Critic Believes YA Books Are “Disproportionately Gay”

Young adult fiction, Metaxas believes, has become overrun with LGBTQ characters.

Eric Metaxas is alarmed. The conservative Christian author, radio host, and public speaker, is deeply concerned about a new trend in youth literature.

Young adult fiction, Metaxas believes, has become overrun with LGBTQ characters. “Anyone who reads books for teens these days will tell you that portrayals of gay relationships and characters are rapidly increasing,” laments Metaxas. He cites no sources that suggest an increase of LGBTQ characters in YA fiction, although it may happily be true.

Not letting a lack of data hold him back, he also claims that “the statistics on rates of homosexuality in the real world” is “somewhere around 3 percent, maybe less.” Metaxas must have passed by the recent studies conducted in the United States, the United Kingdom, and Israel where one third to one half of young people identified as “not straight.” Perhaps then, instead of being “disproportionately gay,” YA fiction is catching up with the reality that many young adults are identifying as queer or transgender.

But it is not just the increasing prevalence of LGBTQ characters that is alarming. These books, with believable and sympathetic queer and transgender characters, “promote the gay lifestyle.” This gay agenda, according to Metaxas, “is far from healthy or edifying for young readers.” It is “dangerous,” in his opinion, for children or teens to be introduced to characters who question their sexual orientation or gender identity, as it “can be confusing to vulnerable and impressionable readers.” We are to draw the conclusion, from Metaxas’ warning, that simply knowing about the existence of fictional queer and transgender people could be enough to turn a straight child into a gay one.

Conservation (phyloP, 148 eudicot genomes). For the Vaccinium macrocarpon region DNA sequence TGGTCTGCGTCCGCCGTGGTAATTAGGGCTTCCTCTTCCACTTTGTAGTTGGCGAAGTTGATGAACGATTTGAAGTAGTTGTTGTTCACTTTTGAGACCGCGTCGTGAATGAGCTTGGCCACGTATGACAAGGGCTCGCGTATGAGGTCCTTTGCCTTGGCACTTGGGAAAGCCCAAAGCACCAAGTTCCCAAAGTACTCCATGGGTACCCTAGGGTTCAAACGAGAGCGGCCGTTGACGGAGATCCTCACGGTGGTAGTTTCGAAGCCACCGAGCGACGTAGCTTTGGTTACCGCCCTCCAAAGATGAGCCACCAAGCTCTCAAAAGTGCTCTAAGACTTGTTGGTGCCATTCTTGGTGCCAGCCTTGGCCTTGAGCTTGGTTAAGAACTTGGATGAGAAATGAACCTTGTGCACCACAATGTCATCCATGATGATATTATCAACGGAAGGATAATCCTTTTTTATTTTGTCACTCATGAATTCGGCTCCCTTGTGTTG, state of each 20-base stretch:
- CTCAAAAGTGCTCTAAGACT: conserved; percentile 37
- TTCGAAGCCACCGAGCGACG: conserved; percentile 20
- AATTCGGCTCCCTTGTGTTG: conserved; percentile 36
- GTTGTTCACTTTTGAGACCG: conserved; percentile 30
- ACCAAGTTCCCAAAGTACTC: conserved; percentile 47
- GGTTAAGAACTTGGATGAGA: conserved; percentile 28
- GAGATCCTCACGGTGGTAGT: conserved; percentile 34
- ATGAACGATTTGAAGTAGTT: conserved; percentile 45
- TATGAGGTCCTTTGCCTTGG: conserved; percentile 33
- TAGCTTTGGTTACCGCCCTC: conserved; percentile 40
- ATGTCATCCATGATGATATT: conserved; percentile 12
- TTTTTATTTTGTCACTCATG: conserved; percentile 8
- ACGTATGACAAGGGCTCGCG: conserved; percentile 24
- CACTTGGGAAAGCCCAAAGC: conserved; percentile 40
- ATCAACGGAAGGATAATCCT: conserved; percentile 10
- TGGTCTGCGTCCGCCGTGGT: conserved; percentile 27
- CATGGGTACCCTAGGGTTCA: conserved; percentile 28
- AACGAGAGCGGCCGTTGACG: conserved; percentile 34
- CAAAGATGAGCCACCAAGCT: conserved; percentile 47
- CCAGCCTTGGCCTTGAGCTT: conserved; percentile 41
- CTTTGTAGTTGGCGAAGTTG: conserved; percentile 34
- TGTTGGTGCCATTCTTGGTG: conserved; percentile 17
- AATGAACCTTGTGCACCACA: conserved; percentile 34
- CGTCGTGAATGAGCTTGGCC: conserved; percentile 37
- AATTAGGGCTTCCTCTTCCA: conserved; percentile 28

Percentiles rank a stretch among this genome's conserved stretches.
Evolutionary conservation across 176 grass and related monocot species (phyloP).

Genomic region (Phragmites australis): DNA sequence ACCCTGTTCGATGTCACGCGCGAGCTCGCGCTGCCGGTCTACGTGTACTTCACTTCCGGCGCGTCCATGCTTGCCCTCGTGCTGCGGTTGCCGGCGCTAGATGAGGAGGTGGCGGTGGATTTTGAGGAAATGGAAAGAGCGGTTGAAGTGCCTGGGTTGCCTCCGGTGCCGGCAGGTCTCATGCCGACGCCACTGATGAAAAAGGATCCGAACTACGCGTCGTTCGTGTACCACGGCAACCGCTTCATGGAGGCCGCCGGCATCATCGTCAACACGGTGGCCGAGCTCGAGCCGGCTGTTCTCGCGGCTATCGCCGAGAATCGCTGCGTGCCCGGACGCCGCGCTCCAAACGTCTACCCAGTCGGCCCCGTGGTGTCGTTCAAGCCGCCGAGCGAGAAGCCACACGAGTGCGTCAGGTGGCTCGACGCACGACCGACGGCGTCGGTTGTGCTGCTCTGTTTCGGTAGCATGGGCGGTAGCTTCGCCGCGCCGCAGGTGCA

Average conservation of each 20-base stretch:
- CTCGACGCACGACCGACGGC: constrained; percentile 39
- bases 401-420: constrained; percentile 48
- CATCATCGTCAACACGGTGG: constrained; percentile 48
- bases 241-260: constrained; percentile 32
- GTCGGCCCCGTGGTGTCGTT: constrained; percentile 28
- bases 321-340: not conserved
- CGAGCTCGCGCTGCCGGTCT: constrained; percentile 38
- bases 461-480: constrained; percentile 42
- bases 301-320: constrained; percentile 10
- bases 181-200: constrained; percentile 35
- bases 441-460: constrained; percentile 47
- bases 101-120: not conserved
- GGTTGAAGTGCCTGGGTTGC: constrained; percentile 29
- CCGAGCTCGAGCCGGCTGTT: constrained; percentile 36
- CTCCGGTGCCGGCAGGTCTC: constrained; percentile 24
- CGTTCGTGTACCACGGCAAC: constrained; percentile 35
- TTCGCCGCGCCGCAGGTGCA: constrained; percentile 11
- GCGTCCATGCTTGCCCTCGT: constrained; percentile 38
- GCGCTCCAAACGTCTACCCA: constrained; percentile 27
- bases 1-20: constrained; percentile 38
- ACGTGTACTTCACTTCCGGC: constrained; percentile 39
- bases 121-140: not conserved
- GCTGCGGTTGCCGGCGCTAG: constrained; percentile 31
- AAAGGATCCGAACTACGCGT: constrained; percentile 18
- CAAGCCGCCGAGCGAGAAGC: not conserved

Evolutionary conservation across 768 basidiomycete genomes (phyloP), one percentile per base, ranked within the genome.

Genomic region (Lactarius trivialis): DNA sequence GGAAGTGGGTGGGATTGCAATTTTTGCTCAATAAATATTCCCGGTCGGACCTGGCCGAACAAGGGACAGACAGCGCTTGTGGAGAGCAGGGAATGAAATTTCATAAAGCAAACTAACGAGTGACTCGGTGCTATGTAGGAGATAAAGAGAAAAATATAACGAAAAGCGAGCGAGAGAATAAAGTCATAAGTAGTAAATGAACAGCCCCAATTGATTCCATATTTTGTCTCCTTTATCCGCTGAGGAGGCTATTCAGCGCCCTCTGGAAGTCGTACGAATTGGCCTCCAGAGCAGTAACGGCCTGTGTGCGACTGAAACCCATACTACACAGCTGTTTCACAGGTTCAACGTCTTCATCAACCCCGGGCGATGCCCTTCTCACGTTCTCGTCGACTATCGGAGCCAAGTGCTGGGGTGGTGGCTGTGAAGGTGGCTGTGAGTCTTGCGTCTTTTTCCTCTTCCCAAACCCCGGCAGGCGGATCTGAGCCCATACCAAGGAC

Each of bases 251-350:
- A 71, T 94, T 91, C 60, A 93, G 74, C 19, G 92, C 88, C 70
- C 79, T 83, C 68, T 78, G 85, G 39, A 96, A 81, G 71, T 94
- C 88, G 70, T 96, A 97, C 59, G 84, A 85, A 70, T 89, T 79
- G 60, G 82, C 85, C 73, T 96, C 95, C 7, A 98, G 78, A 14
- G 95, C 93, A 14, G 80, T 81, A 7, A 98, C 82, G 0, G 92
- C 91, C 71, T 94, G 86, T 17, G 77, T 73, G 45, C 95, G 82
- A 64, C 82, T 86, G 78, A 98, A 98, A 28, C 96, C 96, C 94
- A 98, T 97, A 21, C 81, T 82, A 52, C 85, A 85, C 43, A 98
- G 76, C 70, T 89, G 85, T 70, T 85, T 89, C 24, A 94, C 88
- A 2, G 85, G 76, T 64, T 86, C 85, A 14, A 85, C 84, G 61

While we may be skeptical of this premise, it is true that a young adult might pick up a book with an LGBTQ character and see themselves in it. Literature may help young people better understand their identities and may help facilitate their own journeys. What Metaxas is trying to prevent, then, is people understanding and embracing their authentic selves.

Metaxas concludes his article with a plug for his own website, which will assist parents in having discussions with their children “about sexuality from a Christian point of view.” His version of Christianity, of course, is not one that supports the rights or lives of LGBTQ people.

Instead of accessing Metaxas’ website, parents could look at resources like PFLAG which provides helpful explanations of terminology and information for allies of the LGBTQ community. Discussions with young people could include embracing diversity and acknowledging that many people – perhaps even their own children – are queer or transgender.

It is not alarming that books for teenagers are including more and more LGBTQ characters; it is refreshing, important, and essential.

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Gwen Matthews

Gwen is a writer who has an education degree, a social work background, an extensive knowledge of vegetables, and a devotion to queer revolutionary politics. She lives deep in the woods of Maine with two dogs, a magnificent partner, and an ever-growing collection of plants.

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